Pre-pregnancy body mass index and gestational weight gain and their effects on pregnancy and birth outcomes: a cohort study in West Sumatra, Indonesia.BMC Womens Health 2017; 17(1):102BW
Indonesia has a considerably high incidence of maternal and infant mortality. The country has however been experiencing a social and economic transition, influencing its general population demographics and nutritional status including the state of health and nutrition of pregnant women. This study aimed to explore body mass index (BMI) and gestational weight gain (GWG), and their relationship with pregnancy outcomes in a sample of Indonesian pregnant women.
This observational cohort study included a total of 607 pregnant women who were recruited in 2010 from maternity clinics in Western Sumatra, Indonesia. Multiple logistic and regression analyses were undertaken to compare pregnancy and birth outcomes for different BMI and GWG, using normal weight women and women with a recommended weight gain as the referent groups.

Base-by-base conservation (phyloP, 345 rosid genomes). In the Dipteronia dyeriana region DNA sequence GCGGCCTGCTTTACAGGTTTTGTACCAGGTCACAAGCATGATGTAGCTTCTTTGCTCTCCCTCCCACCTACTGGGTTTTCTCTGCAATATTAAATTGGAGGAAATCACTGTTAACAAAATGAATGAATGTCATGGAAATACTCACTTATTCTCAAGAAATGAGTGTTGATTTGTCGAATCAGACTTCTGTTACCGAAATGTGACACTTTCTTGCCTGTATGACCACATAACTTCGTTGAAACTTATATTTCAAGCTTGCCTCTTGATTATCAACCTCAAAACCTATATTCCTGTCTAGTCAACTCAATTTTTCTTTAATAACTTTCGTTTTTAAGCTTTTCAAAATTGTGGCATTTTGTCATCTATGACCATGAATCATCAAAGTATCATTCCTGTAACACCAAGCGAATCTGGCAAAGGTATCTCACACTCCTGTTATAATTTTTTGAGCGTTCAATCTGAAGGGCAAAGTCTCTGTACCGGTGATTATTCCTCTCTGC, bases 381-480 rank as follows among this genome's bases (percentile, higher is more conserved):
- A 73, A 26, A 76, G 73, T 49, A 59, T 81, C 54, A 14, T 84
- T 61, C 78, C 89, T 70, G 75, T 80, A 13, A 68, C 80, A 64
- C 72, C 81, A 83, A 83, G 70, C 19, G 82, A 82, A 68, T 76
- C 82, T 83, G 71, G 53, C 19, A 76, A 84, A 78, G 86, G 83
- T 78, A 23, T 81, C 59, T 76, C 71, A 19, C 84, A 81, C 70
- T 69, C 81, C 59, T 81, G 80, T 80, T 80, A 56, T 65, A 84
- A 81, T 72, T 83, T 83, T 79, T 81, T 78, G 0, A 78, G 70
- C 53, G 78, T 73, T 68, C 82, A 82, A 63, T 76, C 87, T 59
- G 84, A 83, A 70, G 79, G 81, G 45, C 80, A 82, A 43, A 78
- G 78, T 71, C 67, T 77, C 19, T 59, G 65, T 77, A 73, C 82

The prevalence of underweight (BMI < 18.5 kg/m2) in pregnancy was high at 20.1%; while 21.7% of women were overweight (BMI: 23.0-27.4 kg/m2) and 5.3% obese (BMI ≥ 27.5 kg/m2) using the Asian BMI classifications. The incidence of overweight (BMI: 25.0-29.9 kg/m2) and obese (BMI ≥ 30.0 kg/m2) according to the international BMI classifications were 13.5% and 1.1% respectively. The majority of women gained inadequate weight in pregnancy compared to the Institute of Medicine (IOM) recommendations, especially those who had a normal BMI. Birthweight adjusted mean difference aMD (95% confidence interval) 205 (46,365) and the odds of macrosomia adjusted odds ratio aOR 13.46 (2.32-77.99) significantly increased in obese women compared to those with a normal BMI. Birthweight aMD -139 (-215, -64) significantly decreased in women with inadequate GWG compared to those with recommended GWG, while SGA aOR 5.44 (1.36, 21.77) and prematurity aOR 3.55 (1.23, 10.21) increased.
Low nutritional status and inadequate GWG remain a cause for concern in these women. The higher odds of macrosomia with increasing maternal BMI and higher odds of prematurity and small for gestational age infants with inadequate weight gain also require attention. Research and practice recommendations: Urgent attention is required by researchers, policy makers and decision-makers to facilitate development of culturally sensitive interventions to enhance nutritional status and health of mothers and babies, in an area known for its high incidence of maternal and neonatal mortality.